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At 58 floors, “The Independent” is, for the time being, the tallest structure in Austin and the tallest residential tower west of the Mississippi.

“We wanted to do something that would kind of capture the public’s imagination,” said architect Brett Rhode with Rhode Partners.

“Out of the 363 we literally have a handful left sprinkled throughout the building,” said Ryan Fetgatter, a representative from developer Aspen Heights.

Affordability is a major challenge in Austin, but projects like The Independent do help the issue with their dollars.

“It was about $2.5 million, I think the largest single project contribution into the Affordable Housing Trust Fund ever in Austin and we also contributed a million dollars to local infrastructure projects,” Fetgatter said.

Some of the unique features of “The Independent” include stunning views from the treadmill to the board room, an “infinity” pool, and art from all over the world, as well as local artists.

“We were trying to create these distinct experiences in each space in the building so pieces that had a lot of drama and movement,” said Jennifer Seay with Art + Artisans Consulting.

Rhode talked about the term of endearment people seem to have given The Independent: the “Jenga” tower.

“As a kid I never had a Jenga game so it kind of came as a surprise to me but you know I like the idea of it being called ‘Jenga’ because it does sort of bring up this sort of childlike sense of wonder,” Rhode said.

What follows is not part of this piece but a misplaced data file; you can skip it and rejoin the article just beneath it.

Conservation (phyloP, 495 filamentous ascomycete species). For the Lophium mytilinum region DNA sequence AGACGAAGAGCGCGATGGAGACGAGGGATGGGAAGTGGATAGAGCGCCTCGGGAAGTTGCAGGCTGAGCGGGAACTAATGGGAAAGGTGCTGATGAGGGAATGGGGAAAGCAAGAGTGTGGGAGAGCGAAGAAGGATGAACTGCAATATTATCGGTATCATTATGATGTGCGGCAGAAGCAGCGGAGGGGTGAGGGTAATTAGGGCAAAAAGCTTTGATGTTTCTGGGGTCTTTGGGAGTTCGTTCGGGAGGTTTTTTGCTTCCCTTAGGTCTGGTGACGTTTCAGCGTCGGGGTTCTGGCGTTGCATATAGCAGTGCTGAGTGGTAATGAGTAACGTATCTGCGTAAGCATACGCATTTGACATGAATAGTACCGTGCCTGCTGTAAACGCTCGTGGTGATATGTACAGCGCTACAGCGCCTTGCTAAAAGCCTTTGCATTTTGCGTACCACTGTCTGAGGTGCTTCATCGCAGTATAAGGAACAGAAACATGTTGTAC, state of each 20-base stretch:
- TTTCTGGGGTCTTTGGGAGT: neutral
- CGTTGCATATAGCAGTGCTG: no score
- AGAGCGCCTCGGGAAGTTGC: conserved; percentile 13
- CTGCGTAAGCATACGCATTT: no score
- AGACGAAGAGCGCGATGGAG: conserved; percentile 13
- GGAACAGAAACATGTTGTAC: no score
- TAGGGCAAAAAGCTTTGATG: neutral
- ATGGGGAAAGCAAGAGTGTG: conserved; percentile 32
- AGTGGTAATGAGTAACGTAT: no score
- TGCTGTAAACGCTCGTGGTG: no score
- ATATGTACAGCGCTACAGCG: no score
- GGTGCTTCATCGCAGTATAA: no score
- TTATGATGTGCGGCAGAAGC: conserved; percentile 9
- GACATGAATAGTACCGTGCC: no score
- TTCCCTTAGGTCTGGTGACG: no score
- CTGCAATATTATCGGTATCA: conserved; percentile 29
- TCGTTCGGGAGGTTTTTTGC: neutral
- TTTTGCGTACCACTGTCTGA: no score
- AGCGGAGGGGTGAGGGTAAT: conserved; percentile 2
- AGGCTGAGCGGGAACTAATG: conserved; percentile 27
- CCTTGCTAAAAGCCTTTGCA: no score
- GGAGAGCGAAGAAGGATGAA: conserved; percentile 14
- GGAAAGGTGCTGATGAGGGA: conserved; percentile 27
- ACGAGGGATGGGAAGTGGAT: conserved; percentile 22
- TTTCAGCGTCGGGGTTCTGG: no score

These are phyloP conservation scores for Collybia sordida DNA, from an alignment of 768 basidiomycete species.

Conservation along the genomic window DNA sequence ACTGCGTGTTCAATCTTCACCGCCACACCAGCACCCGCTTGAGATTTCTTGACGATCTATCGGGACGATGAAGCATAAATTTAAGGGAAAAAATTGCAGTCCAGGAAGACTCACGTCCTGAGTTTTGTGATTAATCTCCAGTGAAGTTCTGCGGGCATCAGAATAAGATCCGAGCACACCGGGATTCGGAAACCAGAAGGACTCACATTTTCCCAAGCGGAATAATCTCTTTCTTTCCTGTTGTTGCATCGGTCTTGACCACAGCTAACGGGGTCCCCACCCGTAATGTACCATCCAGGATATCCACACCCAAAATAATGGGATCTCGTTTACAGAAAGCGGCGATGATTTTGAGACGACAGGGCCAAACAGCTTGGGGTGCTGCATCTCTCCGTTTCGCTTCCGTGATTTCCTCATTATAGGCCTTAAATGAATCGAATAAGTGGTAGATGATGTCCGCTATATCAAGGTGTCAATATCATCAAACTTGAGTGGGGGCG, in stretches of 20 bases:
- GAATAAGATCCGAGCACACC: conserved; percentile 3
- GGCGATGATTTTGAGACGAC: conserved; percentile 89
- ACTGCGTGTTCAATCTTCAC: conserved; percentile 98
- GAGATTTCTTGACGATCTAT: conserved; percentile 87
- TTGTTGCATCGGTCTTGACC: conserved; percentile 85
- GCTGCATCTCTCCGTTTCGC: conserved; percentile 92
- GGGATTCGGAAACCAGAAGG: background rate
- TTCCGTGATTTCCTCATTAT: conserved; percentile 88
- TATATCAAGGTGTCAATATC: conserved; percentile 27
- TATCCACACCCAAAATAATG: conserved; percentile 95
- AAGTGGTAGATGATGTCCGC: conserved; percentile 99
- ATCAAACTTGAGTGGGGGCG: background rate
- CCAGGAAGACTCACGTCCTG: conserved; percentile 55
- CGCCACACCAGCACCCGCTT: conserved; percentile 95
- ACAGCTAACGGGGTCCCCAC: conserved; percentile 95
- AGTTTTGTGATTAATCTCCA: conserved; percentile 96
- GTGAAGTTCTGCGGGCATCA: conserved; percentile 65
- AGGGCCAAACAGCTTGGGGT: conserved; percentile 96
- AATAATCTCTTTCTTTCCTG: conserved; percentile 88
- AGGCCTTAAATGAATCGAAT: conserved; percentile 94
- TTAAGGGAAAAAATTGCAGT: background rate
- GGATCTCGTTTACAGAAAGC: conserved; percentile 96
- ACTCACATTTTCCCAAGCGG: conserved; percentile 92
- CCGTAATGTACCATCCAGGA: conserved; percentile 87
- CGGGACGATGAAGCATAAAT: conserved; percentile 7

The Independent is just the beginning.

Earlier this summer, developers revealed an extensive plan for a mixed-use project transforming the Austin American-Statesman site on Lady Bird Lake.

Another tower on its way is the 6 X Guadalupe with office space, retail and multi-family units.

Gensler Design director George Blume said the beauty of 6 X Guadalupe is not the height, but its existence alone, as it stacks two high rise towers on top of each other to “assemble a super high rise.”

“From there the geometry is a sculpture of the Capitol View Corridor and the city’s zoning requirements,” Blume said. “The collision of these factors symbolizes Austin’s idiosyncratic approach to all things in work and life. Outdoor parks and terraces ladder up the building at the various transitions, a nod to Austin’s passion for outdoor lifestyle.”

A new Capitol mall on North Congress is also on the way, and so much more.

“It’s incredibly gratifying and it’s exciting to be an architect in Austin now,” Rhode said.

“Who knows what Austin’s going to look like in 10 years?” Fetgatter said. “It’s a great place to live…we all love Austin and I don’t see it slowing down any time soon.”

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